Indonesia’s foreign minister says the apparent addition of three extra passengers to an asylum seeker boat turned back into Indonesian waters is a “very serious development”.
The asylum boat’s crew reportedly told Indonesian navy investigators that two Australian warships put three extra people on board their boat – an Indonesian and two Albanians – before they were escorted back to Indonesian waters on Sunday.
Speaking at a leader’s summit in Bali, foreign minister Marty Natalegawa said the information that people were put on the boat by Australian authorities was yet to be confirmed.
“I am informed that apart from the apparently original 18 asylum seekers who were in the original two boats, apparently some additional three individuals were added to the boat that was forced back to Indonesia,” he said.
“So this is – if confirmed – obviously this is a very serious development.
“As I said from the beginning we are risking a slippery slope in the facilitation of Australia’s government for these individuals to be forced back to Indonesia.”
Indonesia’s navy has issued a statement based on testimony given by the crew, who were found on a wooden boat stranded on a small island in eastern Indonesia.
The crew members say they were in Australian waters on May 1 while taking 18 asylum seekers from India and Nepal towards Ashmore Reef.
According to the crew, the Australian ships escorted them back to Indonesian territory a day later.
Obviously this is a very serious development.
Indonesian navy spokesman Colonel Suradi Agung Slamet says the crew told investigators the extra passengers were put on the boat at 3:00am on Sunday and the boat re-entered Indonesian waters at 5:30am.
By 8:00am the boat’s engine had died and it was stranded on Lay Island where it was checked by the Indonesian navy, crew members say.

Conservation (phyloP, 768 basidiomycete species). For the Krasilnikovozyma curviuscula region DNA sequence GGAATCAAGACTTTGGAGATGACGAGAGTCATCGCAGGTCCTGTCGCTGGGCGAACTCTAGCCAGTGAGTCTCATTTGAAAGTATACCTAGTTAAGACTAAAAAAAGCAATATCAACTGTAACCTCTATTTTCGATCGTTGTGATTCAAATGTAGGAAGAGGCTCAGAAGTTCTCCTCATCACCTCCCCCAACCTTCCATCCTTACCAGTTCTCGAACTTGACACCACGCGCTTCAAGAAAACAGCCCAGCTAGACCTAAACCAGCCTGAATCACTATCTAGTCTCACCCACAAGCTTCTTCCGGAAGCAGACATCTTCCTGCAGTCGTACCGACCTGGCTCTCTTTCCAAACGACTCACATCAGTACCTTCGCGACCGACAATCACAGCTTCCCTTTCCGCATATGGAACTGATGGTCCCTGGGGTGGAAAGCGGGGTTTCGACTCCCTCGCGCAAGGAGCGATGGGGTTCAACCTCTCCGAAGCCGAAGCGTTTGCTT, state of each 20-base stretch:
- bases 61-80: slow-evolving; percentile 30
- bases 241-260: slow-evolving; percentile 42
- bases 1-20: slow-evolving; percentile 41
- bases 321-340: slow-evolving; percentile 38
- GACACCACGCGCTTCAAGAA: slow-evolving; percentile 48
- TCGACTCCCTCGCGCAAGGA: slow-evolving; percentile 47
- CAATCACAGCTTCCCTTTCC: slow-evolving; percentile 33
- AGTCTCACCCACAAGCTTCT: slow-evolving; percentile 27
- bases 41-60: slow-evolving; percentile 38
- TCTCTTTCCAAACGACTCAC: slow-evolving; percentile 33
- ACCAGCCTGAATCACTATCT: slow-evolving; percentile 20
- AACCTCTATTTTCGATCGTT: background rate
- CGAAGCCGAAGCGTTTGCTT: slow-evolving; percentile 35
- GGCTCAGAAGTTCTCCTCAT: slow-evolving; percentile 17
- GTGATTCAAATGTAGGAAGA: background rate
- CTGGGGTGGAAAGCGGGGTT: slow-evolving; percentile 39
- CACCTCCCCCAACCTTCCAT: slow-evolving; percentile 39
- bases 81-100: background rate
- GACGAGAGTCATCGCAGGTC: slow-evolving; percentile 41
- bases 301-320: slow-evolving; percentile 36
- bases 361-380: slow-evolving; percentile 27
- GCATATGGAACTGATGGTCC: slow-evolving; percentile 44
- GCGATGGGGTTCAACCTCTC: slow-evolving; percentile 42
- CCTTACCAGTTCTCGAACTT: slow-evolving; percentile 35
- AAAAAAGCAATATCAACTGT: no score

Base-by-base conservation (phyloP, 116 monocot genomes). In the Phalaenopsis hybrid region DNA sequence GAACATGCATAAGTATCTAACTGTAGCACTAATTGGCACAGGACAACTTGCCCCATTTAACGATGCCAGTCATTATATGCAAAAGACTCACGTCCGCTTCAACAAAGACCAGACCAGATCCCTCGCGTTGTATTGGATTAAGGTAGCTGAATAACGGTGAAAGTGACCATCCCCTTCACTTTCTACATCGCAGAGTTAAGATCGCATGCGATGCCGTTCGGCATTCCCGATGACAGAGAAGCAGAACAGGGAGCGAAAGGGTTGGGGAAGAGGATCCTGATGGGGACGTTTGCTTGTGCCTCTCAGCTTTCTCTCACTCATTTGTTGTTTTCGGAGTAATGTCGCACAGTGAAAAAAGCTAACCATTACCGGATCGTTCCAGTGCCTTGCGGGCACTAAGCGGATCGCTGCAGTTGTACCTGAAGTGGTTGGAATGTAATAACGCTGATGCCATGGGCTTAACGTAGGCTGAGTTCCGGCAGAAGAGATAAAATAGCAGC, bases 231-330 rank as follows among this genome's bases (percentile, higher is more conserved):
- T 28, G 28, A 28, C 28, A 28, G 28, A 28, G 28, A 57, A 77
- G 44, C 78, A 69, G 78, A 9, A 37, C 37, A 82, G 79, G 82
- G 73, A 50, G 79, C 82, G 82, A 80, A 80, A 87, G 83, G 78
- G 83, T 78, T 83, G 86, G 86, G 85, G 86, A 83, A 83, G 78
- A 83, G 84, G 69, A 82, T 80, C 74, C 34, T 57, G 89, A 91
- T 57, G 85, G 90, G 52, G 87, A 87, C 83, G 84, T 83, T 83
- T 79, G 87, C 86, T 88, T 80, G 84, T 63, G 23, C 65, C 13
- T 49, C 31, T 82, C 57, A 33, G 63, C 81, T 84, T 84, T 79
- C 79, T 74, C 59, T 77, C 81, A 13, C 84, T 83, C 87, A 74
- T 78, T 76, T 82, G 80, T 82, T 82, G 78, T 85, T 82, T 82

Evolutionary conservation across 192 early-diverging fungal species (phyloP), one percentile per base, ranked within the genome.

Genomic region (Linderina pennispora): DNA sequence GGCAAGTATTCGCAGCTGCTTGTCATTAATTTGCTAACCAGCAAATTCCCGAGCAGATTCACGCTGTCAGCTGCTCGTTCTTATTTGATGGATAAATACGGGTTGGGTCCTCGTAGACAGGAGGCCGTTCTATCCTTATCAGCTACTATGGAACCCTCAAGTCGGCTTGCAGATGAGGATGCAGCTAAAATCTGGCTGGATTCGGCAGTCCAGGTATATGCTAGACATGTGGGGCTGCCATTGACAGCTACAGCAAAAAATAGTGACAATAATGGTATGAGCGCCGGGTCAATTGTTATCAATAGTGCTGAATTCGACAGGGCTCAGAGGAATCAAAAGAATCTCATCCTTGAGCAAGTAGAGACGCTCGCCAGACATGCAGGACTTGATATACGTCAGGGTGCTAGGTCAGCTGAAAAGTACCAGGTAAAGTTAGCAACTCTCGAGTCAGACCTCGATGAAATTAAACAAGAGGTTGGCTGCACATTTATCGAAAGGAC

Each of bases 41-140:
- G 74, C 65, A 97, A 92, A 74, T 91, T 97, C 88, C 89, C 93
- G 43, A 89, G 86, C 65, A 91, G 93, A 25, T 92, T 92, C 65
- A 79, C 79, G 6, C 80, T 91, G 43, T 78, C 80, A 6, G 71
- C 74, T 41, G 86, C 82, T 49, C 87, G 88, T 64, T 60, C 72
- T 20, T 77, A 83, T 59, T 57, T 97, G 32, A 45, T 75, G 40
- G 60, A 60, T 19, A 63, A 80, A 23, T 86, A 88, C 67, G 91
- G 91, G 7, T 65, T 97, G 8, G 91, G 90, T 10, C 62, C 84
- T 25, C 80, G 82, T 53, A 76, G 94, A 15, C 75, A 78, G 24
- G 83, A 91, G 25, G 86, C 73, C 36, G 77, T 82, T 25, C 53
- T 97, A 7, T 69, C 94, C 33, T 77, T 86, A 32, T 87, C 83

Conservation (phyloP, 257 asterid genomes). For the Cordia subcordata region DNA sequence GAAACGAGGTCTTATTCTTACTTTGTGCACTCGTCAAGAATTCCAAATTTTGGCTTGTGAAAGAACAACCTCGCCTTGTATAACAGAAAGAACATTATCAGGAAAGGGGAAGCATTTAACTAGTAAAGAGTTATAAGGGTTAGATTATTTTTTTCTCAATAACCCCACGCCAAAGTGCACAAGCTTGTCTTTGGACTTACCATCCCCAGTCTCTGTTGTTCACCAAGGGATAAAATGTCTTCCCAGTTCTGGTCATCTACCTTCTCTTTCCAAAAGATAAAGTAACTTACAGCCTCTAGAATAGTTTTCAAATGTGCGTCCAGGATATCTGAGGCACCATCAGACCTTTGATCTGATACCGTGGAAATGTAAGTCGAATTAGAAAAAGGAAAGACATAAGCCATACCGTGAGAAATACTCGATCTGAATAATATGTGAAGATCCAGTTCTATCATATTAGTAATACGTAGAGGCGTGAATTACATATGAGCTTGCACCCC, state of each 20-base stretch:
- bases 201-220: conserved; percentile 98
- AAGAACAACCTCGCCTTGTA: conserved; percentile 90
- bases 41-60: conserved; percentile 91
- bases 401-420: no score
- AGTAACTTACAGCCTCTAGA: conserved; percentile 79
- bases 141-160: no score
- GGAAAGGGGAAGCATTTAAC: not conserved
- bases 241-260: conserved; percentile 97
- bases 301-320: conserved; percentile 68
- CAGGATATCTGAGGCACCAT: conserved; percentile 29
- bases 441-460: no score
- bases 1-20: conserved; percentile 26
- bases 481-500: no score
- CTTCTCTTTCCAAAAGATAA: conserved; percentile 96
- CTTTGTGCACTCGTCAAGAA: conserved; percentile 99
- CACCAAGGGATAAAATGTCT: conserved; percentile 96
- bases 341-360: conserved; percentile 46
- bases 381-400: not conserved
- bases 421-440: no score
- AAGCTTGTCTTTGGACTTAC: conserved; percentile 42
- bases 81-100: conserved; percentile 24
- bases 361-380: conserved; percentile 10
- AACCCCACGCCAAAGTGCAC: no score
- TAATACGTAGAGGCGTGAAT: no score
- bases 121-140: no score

In response to the claims, a spokeswoman for Immigration Minister Scott Morrison says the Government does not comment on “on-water operations”.
Greens leader Christine Milne says she is shocked by the reports.
She says if they are true, it would be in complete contravention of international law.
“These are really serious breaches of not only international law but of appropriate process,” she said.
Abbott cancelled trip to Bali summit
Last week, Prime Minister Tony Abbott cancelled a trip to the Bali summit, which was to have included his first meeting with his Indonesian counterpart since relations soured last year over spying revelations.
The ABC understands Mr Abbott pulled out because of an asylum seeker “operation” that Australian Government sources told the ABC had the potential to cause “embarrassment” to the Indonesian government.
The Government said the visit was cancelled to allow Mr Abbott to concentrate on next week’s federal budget.
Mr Natalagawa says Indonesia has not received a “detailed explanation” for the Prime Minister’s absence.
“I wouldn’t want to enter into speculation about the rationale behind it,” he said.
“I’m certainly not a mind reader and not in a position to be able to ascertain about exactly what it is making it impossible for the Prime Minister to be in Bali at this time. But it is a matter for the Australian Government to be able to share.”